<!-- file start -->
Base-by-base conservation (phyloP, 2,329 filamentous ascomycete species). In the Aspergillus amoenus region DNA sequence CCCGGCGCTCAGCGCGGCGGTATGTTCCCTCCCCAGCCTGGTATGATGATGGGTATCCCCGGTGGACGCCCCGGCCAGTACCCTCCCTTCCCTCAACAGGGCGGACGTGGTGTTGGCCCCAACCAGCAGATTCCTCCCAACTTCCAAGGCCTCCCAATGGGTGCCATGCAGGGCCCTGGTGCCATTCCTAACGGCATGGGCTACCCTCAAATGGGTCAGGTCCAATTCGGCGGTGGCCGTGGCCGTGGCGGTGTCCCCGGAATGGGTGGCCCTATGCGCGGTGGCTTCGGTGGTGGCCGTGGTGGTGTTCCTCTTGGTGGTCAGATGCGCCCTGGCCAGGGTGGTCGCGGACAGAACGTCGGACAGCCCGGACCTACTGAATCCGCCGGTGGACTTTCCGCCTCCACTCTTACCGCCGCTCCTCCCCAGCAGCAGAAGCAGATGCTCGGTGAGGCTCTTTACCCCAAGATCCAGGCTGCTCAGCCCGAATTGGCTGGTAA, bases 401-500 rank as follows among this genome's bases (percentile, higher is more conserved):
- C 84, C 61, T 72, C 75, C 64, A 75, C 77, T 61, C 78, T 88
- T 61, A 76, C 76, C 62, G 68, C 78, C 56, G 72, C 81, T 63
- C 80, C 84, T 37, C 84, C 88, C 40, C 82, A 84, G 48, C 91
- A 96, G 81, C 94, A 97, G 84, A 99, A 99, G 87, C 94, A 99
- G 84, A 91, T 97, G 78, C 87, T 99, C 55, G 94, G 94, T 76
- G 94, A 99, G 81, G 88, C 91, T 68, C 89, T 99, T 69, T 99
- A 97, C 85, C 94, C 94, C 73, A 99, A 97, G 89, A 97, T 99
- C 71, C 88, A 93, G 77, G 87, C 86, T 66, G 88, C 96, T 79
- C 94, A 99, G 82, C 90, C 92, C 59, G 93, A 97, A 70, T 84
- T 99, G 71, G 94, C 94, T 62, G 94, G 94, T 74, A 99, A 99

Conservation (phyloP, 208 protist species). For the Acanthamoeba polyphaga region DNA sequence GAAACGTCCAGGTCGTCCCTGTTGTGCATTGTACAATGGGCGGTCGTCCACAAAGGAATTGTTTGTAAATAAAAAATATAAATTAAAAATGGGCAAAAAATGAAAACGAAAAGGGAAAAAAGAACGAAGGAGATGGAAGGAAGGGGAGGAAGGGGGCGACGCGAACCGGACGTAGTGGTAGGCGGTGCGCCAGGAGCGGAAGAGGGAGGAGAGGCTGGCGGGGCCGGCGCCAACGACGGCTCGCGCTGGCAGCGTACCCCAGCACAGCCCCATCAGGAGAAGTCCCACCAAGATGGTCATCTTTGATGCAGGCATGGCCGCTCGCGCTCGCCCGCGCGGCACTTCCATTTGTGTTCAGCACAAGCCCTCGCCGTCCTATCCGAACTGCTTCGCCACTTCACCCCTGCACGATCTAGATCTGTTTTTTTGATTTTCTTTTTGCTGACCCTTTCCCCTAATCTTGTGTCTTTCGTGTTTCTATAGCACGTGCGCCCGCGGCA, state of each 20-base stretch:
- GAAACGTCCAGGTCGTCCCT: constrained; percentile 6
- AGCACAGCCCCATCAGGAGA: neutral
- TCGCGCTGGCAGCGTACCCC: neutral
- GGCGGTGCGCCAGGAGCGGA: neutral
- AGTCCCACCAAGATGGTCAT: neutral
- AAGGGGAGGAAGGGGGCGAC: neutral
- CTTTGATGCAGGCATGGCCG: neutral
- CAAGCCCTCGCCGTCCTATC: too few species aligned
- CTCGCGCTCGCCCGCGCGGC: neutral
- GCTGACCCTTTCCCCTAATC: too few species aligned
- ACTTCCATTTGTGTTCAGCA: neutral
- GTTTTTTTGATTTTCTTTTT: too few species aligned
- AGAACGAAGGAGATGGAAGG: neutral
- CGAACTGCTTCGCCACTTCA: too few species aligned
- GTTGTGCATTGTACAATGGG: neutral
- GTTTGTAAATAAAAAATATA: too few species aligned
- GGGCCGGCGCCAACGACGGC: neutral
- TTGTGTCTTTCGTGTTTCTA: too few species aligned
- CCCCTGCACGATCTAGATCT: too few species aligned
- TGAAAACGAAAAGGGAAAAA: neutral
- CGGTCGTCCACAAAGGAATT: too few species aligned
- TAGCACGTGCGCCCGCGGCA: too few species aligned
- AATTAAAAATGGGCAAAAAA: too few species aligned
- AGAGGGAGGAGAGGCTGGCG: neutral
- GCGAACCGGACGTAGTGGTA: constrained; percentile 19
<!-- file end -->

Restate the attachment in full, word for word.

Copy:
Base-by-base conservation (phyloP, 2,329 filamentous ascomycete species). In the Aspergillus amoenus region DNA sequence CCCGGCGCTCAGCGCGGCGGTATGTTCCCTCCCCAGCCTGGTATGATGATGGGTATCCCCGGTGGACGCCCCGGCCAGTACCCTCCCTTCCCTCAACAGGGCGGACGTGGTGTTGGCCCCAACCAGCAGATTCCTCCCAACTTCCAAGGCCTCCCAATGGGTGCCATGCAGGGCCCTGGTGCCATTCCTAACGGCATGGGCTACCCTCAAATGGGTCAGGTCCAATTCGGCGGTGGCCGTGGCCGTGGCGGTGTCCCCGGAATGGGTGGCCCTATGCGCGGTGGCTTCGGTGGTGGCCGTGGTGGTGTTCCTCTTGGTGGTCAGATGCGCCCTGGCCAGGGTGGTCGCGGACAGAACGTCGGACAGCCCGGACCTACTGAATCCGCCGGTGGACTTTCCGCCTCCACTCTTACCGCCGCTCCTCCCCAGCAGCAGAAGCAGATGCTCGGTGAGGCTCTTTACCCCAAGATCCAGGCTGCTCAGCCCGAATTGGCTGGTAA, bases 401-500 rank as follows among this genome's bases (percentile, higher is more conserved):
- C 84, C 61, T 72, C 75, C 64, A 75, C 77, T 61, C 78, T 88
- T 61, A 76, C 76, C 62, G 68, C 78, C 56, G 72, C 81, T 63
- C 80, C 84, T 37, C 84, C 88, C 40, C 82, A 84, G 48, C 91
- A 96, G 81, C 94, A 97, G 84, A 99, A 99, G 87, C 94, A 99
- G 84, A 91, T 97, G 78, C 87, T 99, C 55, G 94, G 94, T 76
- G 94, A 99, G 81, G 88, C 91, T 68, C 89, T 99, T 69, T 99
- A 97, C 85, C 94, C 94, C 73, A 99, A 97, G 89, A 97, T 99
- C 71, C 88, A 93, G 77, G 87, C 86, T 66, G 88, C 96, T 79
- C 94, A 99, G 82, C 90, C 92, C 59, G 93, A 97, A 70, T 84
- T 99, G 71, G 94, C 94, T 62, G 94, G 94, T 74, A 99, A 99

Conservation (phyloP, 208 protist species). For the Acanthamoeba polyphaga region DNA sequence GAAACGTCCAGGTCGTCCCTGTTGTGCATTGTACAATGGGCGGTCGTCCACAAAGGAATTGTTTGTAAATAAAAAATATAAATTAAAAATGGGCAAAAAATGAAAACGAAAAGGGAAAAAAGAACGAAGGAGATGGAAGGAAGGGGAGGAAGGGGGCGACGCGAACCGGACGTAGTGGTAGGCGGTGCGCCAGGAGCGGAAGAGGGAGGAGAGGCTGGCGGGGCCGGCGCCAACGACGGCTCGCGCTGGCAGCGTACCCCAGCACAGCCCCATCAGGAGAAGTCCCACCAAGATGGTCATCTTTGATGCAGGCATGGCCGCTCGCGCTCGCCCGCGCGGCACTTCCATTTGTGTTCAGCACAAGCCCTCGCCGTCCTATCCGAACTGCTTCGCCACTTCACCCCTGCACGATCTAGATCTGTTTTTTTGATTTTCTTTTTGCTGACCCTTTCCCCTAATCTTGTGTCTTTCGTGTTTCTATAGCACGTGCGCCCGCGGCA, state of each 20-base stretch:
- GAAACGTCCAGGTCGTCCCT: constrained; percentile 6
- AGCACAGCCCCATCAGGAGA: neutral
- TCGCGCTGGCAGCGTACCCC: neutral
- GGCGGTGCGCCAGGAGCGGA: neutral
- AGTCCCACCAAGATGGTCAT: neutral
- AAGGGGAGGAAGGGGGCGAC: neutral
- CTTTGATGCAGGCATGGCCG: neutral
- CAAGCCCTCGCCGTCCTATC: too few species aligned
- CTCGCGCTCGCCCGCGCGGC: neutral
- GCTGACCCTTTCCCCTAATC: too few species aligned
- ACTTCCATTTGTGTTCAGCA: neutral
- GTTTTTTTGATTTTCTTTTT: too few species aligned
- AGAACGAAGGAGATGGAAGG: neutral
- CGAACTGCTTCGCCACTTCA: too few species aligned
- GTTGTGCATTGTACAATGGG: neutral
- GTTTGTAAATAAAAAATATA: too few species aligned
- GGGCCGGCGCCAACGACGGC: neutral
- TTGTGTCTTTCGTGTTTCTA: too few species aligned
- CCCCTGCACGATCTAGATCT: too few species aligned
- TGAAAACGAAAAGGGAAAAA: neutral
- CGGTCGTCCACAAAGGAATT: too few species aligned
- TAGCACGTGCGCCCGCGGCA: too few species aligned
- AATTAAAAATGGGCAAAAAA: too few species aligned
- AGAGGGAGGAGAGGCTGGCG: neutral
- GCGAACCGGACGTAGTGGTA: constrained; percentile 19